Doctors now have convincing evidence that they put HIV into remission, hopefully for good, in a Mississippi baby born with the AIDS virus— a medical first that is prompting a new look at how hard and fast such cases should be treated.
In a small preliminary study, researchers say a blood test based on detection of epigenetic alterations may reveal the earliest signs of pancreatic cancer, a disease that is nearly always fatal because of its late diagnosis.
Veterinary researchers have helped identify the origin and possible evolution of an emerging swine virus with high mortality rates that has already spread to at least 17 states. They have traced the recent U.S. outbreaks to a strain from the Anhui province in China.
A promising technique for treating human eye disease has proven effective in preclinical studies and may lead to new treatments to prevent blindness, according to new experiments.
Studying spinal fluid from people at risk for Alzheimer’s disease, researchers have found that a gene variation that had not been considered risky actually can increase the chances of developing Alzheimer’s disease when it occurs in tandem with another gene variant known to elevate risk.
New research shows that one of the brain’s fundamental self-protection mechanisms depends on coordinated, finely calibrated teamwork among neurons and non-neural cells knows as glial cells, which until recently were thought to be mere support cells.
Large areas of vinyl flooring in daycares and schools appear to expose children to a group of compounds called phthalates, which have been linked to reproductive and developmental problems, scientists are reporting.
As researchers develop new therapies based on making specific cells to do specific things, getting the right message to the right group of cells at the right time remains a major challenge. Now, researchers have developed a way to deliver a light signal to specific tissues deep within the body.
New study results show that patients with a body mass index (BMI) in the obese range live on average two to three months less after a pancreatic cancer diagnosis when compared with healthy weight patients.
A study of the full genetic code of a common human virus offers a dramatic confirmation of the "out-of-Africa" pattern of human migration, which had previously been documented by anthropologists and studies of the human genome.
Scientists have discovered that the influenza virus is able to infect its host by first killing off the cells of the immune system that are actually best equipped to neutralize the virus.
To identify the molecular alterations responsible for mantle cell lymphoma, a group of scientists has sequenced the genome of more than thirty lymphomas- the first comprehensive genomic analysis of the disease.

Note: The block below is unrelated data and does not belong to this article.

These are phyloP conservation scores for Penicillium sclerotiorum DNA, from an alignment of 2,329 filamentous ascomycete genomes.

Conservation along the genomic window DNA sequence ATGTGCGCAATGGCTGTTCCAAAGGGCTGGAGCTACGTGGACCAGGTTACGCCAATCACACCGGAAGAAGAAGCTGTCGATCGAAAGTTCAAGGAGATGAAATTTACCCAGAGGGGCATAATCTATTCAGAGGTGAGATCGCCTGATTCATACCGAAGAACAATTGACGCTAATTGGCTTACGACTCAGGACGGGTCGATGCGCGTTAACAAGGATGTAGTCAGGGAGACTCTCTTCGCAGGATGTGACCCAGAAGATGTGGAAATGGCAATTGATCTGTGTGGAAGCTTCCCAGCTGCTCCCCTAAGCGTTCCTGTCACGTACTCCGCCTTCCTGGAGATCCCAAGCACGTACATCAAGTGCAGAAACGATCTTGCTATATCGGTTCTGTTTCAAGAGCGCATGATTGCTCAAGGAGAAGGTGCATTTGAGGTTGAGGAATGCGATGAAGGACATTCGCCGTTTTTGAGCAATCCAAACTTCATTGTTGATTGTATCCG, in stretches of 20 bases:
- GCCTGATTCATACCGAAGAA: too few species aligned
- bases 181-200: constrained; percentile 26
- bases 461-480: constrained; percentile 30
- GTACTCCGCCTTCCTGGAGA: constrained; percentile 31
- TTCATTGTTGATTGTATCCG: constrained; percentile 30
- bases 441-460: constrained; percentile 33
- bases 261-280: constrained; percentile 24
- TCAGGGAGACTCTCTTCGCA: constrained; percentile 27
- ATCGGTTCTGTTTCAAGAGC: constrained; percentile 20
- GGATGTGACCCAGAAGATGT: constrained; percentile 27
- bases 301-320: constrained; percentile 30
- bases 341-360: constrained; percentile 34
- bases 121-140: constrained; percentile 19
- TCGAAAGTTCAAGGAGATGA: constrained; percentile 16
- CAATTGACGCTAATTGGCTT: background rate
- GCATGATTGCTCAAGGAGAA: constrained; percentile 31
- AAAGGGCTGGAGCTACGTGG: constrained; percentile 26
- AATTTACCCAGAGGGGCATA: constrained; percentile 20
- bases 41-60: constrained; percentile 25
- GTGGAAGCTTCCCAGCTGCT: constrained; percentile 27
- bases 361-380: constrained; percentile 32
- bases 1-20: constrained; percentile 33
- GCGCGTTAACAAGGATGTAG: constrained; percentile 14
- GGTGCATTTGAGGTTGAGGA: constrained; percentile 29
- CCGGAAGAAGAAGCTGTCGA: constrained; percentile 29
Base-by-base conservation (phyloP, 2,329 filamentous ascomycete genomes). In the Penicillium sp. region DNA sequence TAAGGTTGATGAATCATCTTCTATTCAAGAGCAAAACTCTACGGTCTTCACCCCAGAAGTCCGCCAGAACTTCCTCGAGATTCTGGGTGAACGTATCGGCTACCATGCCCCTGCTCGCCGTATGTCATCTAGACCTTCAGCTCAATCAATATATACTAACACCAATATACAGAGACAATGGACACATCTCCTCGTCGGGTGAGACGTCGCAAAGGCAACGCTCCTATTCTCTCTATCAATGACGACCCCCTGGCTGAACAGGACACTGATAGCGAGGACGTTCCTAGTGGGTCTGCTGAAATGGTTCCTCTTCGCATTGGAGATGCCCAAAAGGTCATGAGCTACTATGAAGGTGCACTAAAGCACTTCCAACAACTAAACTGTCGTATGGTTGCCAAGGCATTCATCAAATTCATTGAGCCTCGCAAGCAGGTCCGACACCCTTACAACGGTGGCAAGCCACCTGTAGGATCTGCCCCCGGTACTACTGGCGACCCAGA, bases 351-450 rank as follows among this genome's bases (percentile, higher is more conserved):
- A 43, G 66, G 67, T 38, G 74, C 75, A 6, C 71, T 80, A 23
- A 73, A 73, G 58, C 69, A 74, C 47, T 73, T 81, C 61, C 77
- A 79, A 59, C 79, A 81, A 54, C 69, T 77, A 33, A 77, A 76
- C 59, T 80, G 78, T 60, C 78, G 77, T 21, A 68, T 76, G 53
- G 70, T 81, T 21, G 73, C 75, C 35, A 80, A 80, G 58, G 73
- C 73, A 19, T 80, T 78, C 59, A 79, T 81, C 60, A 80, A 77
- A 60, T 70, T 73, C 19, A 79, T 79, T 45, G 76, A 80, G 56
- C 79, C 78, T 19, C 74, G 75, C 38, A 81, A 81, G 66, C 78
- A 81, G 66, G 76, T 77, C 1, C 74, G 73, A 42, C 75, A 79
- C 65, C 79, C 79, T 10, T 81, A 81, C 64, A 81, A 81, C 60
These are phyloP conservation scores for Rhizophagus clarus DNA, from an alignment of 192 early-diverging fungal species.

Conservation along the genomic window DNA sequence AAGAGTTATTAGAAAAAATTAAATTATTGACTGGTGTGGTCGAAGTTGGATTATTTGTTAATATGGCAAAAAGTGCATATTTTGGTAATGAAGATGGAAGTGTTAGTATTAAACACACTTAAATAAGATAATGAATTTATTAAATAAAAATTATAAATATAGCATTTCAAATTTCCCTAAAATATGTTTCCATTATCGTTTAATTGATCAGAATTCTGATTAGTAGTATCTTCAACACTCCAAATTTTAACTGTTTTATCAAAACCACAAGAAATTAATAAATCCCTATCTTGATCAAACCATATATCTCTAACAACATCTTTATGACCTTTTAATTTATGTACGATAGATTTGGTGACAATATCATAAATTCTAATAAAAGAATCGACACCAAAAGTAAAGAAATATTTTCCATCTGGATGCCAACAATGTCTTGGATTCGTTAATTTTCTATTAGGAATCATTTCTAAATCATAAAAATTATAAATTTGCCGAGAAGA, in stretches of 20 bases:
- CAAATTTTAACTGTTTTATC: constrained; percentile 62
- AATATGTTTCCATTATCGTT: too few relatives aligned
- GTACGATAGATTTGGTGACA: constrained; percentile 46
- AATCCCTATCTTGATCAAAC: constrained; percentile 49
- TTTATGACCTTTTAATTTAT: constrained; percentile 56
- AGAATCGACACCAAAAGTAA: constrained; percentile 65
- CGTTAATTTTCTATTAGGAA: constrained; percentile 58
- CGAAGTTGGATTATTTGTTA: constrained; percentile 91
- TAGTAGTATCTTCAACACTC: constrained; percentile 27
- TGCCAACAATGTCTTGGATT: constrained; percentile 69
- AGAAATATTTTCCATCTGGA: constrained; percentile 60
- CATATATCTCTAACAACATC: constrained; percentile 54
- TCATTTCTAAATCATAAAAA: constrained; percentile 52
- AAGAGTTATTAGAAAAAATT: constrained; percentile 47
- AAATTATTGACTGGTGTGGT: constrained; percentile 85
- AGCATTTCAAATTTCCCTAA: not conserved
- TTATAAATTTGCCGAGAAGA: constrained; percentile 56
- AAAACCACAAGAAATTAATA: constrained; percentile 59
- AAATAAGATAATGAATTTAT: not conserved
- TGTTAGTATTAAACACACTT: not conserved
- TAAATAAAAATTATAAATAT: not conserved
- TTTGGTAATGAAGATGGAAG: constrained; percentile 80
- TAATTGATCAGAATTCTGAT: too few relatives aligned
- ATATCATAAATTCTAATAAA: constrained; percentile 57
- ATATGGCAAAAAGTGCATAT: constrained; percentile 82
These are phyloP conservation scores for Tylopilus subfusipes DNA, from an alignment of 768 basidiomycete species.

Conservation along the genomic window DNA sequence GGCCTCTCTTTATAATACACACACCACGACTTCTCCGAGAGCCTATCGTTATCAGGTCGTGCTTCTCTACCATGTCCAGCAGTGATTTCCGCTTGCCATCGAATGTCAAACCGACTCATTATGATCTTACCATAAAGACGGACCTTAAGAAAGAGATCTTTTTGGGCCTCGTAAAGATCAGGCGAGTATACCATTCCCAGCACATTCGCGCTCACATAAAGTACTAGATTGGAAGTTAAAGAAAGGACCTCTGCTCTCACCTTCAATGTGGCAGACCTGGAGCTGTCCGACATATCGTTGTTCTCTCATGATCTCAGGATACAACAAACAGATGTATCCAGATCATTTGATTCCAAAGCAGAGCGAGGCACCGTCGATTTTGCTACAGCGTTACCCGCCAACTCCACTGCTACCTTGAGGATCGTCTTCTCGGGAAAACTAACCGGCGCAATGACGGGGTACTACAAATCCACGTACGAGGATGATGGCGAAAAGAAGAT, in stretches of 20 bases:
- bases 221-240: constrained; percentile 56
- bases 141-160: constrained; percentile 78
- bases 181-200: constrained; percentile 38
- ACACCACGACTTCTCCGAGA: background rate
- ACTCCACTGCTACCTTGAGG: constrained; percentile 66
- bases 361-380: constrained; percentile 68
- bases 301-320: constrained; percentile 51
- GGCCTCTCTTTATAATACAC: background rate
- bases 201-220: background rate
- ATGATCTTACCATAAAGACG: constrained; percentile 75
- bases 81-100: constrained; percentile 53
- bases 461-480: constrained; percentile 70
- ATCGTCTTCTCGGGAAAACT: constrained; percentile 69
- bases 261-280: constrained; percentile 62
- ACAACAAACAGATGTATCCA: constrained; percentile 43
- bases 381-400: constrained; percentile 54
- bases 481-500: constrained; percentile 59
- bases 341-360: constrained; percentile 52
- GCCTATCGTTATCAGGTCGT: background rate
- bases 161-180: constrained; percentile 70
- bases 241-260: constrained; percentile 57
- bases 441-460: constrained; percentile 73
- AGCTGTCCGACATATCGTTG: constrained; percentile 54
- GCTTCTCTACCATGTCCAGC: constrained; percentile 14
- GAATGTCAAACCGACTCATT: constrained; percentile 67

To overcome triple negative breast cancer's eventual resistance to drugs, chemical engineers have designed nanoparticles that now only carry a cancer drug, but also carry short strands of RNA that can shut off one of the genes that cancer cells use to escape the drug.
Everyone grows older, but scientists don't really understand why. Now, a new study has uncovered a biological clock embedded in our genomes that may shed light on why our bodies age and how we can slow the process.
Coffee consumption reduces risk of hepatocellular carcinoma (HCC), the most common type of liver cancer, by about 40 percent, according to new research.
In very rare cases, fungal infections can spread below the skin’s surface and onto the lymph nodes, bones, digestive tract or even the brain. Researchers have now discovered a genetic deficiency that allows the fungus to spread in this way, a condition called deep dermatophytosis.
Researchers have devised a hair restoration method that can generate new human hair growth, rather than simply redistribute hair from one part of the scalp to another.
In 1980, two papers on nanotechnology were published. In 2011 and 2012, that number soared to 14,000 papers, each year. The Era of “The Small” will be big. Nanotech—the big science of building wee things—has permeated many areas of research. In medicine, the approach may be particularly effective, since it builds on the structures and functions of hugely effective nanoparticles already in the body—then improves upon them.
Human breast milk is sold for babies on several online sites for a few dollars an ounce, but a new study says buyer beware: Testing showed it can contain potentially dangerous bacteria including salmonella.
Depression is twice as likely in migraine sufferers, say researchers. Both depression and suicidal ideation are much higher among individuals with migraine, a new study found.
A gene important in skin tanning has been linked to higher risk for testicular cancer in white men, according to a study led by a team of international scientists.
New research indicates that brain scans show signs of autism that could eventually support behavior-based diagnosis of autism and effective early intervention therapies.
Researchers have connected very rare and precise duplications and deletions in the human genome to their complex disease consequences by duplicating them in zebrafish.
When we sleep, our brains get rid of gunk that builds up while we're awake, suggests a study that may provide new clues to treat Alzheimer's disease and other disorders.
Determining whether a bacterium is harmful typically requires growing cultures from samples of saliva or blood— a time-intensive laboratory procedure. Now, researchers have developed a microfluidic device that could speed the monitoring of bacterial infections associated with cystic fibrosis and other diseases.